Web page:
"yVa have already, complied .with all
tha requirements; of the . government
said ' Frank B. Tebbetts, ' organiser of
the .Oregon National Guard cavalry,
this morning.' "The legal minimum Is
60 men per company or 120 for . two
companies; we have enrolled 135 men,
exclusive of officers. We have secured
a permanent armory and but a few de
tails are to be attended to before its
location , can be announced. Our of ft
cers. are unusually capable; I, doubt
It - newly i organised troops have t ever
been so well , officered with -men of
experience In 1 military affairs. . , En
llstments, have, been principally, of
young business men of the best stand
Ins. Tha formal , approval of Adju
tant . General Flnser is , the only Item
' "I very strongly approve the plan,"
said Adjutant General Flnser of the
(Continued on Page Nine.)
NORTH TO PORTLAND
wht Ashore at Point Gorda.
TO AID IN SECURING
Contributions In; Blocks of
. Sought. .-. : , ,.t, ,
In executive session today, the Port
land Chamber of Commerce decided to
assume the trusteeship of a fund of
$100,000 to serve as a bonus for the es
tablishment of a line of steamships be
tween Portland and the Atlantic sea
ports, five Teasels 'to be constructed in
Multnomah county. ' ' ' -
Captain, Richard Chilcott, who Is pro
moting the enterprise, told the Chamber
that he would' build the ships, estab'lsh
a low, rate on lumber and flour and build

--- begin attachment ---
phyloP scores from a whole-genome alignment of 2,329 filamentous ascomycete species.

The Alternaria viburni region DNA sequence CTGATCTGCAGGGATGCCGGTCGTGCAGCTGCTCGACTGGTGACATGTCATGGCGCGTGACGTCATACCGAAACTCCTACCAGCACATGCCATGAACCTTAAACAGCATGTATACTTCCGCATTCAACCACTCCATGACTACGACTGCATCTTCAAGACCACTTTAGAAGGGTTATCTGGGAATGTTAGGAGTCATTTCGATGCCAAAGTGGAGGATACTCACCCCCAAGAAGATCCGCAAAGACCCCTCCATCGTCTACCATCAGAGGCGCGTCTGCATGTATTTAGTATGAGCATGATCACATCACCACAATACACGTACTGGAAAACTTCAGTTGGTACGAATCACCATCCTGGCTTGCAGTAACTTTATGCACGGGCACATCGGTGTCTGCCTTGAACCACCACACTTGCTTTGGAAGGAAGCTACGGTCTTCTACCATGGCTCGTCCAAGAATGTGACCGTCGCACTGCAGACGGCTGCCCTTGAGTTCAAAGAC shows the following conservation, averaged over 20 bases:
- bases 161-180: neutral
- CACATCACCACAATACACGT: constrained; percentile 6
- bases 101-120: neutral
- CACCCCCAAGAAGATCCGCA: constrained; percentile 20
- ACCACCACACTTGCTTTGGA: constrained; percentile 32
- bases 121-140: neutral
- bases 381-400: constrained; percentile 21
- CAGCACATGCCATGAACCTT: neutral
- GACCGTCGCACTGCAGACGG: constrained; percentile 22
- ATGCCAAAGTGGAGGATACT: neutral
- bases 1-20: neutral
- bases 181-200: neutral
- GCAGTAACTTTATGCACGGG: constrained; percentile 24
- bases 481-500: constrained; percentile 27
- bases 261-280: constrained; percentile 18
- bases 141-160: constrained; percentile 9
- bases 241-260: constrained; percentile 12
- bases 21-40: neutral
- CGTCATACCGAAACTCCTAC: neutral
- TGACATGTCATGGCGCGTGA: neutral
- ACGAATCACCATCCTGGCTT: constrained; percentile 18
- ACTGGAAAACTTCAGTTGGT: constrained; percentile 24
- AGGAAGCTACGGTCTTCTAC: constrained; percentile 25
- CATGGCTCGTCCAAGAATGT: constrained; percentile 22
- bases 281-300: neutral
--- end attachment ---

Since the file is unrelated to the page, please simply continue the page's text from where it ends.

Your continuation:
up a business that' would yield to the
company 978,000 to $100,000 a year and
confer a benefit of five times that sum
upon the people of Portland.
, The chamber decided to call for sub
scriptions of f 1000 each, $200 of this to
be. paid after the completion of each of
the , five ships. In that way- It was
pointed out,- the financial burden would
be made easier nd the same end se
cured. I,,'' .It' "
' The five' ships are to cost $900,000.
Captain ' Chilcott declared the $100,000
asked for Is not for his benefit or profit
nor as a subsidy to, tha company , that
will build the ships. He said it was to
supply funds for such work as Is found
necessary' to build up a business which
Portland does- not now possess and has
to be -wrested from other points. .
. Captain 'Chilcott-would not tell' the
chamber who his backers 'are In tbe
Shipbuilding project, 'He said:
"This is my private stock in trade
and should I . disclose to you the nature
of this business. It would reveal to you